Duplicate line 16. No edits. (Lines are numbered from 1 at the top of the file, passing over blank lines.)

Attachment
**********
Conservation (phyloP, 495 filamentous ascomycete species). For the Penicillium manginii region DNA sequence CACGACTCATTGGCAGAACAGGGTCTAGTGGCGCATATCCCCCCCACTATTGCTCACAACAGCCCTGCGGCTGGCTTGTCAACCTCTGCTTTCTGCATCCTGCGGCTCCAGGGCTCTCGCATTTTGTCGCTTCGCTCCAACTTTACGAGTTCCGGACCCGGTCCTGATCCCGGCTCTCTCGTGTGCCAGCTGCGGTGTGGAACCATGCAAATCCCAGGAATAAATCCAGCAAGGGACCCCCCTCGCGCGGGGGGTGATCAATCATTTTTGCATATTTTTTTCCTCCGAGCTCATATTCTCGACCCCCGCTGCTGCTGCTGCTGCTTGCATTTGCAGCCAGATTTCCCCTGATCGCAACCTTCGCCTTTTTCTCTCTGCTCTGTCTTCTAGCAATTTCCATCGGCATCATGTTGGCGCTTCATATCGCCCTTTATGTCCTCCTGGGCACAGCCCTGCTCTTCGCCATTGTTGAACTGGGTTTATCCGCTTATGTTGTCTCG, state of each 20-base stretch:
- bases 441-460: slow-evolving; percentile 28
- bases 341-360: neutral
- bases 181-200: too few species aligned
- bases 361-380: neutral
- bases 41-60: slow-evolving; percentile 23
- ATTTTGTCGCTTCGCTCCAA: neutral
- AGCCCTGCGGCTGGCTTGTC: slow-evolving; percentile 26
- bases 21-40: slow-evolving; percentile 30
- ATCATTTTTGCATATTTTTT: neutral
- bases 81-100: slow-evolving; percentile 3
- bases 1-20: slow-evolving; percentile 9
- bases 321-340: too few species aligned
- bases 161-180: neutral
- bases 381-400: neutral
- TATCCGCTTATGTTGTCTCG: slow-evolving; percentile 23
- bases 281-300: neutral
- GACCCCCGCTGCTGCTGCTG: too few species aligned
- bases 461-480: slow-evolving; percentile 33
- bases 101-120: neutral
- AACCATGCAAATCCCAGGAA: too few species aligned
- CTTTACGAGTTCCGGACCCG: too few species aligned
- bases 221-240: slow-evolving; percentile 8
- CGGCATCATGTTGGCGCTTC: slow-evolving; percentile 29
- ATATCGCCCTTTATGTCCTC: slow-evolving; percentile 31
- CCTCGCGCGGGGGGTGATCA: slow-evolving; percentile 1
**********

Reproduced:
- TATCCGCTTATGTTGTCTCG: slow-evolving; percentile 23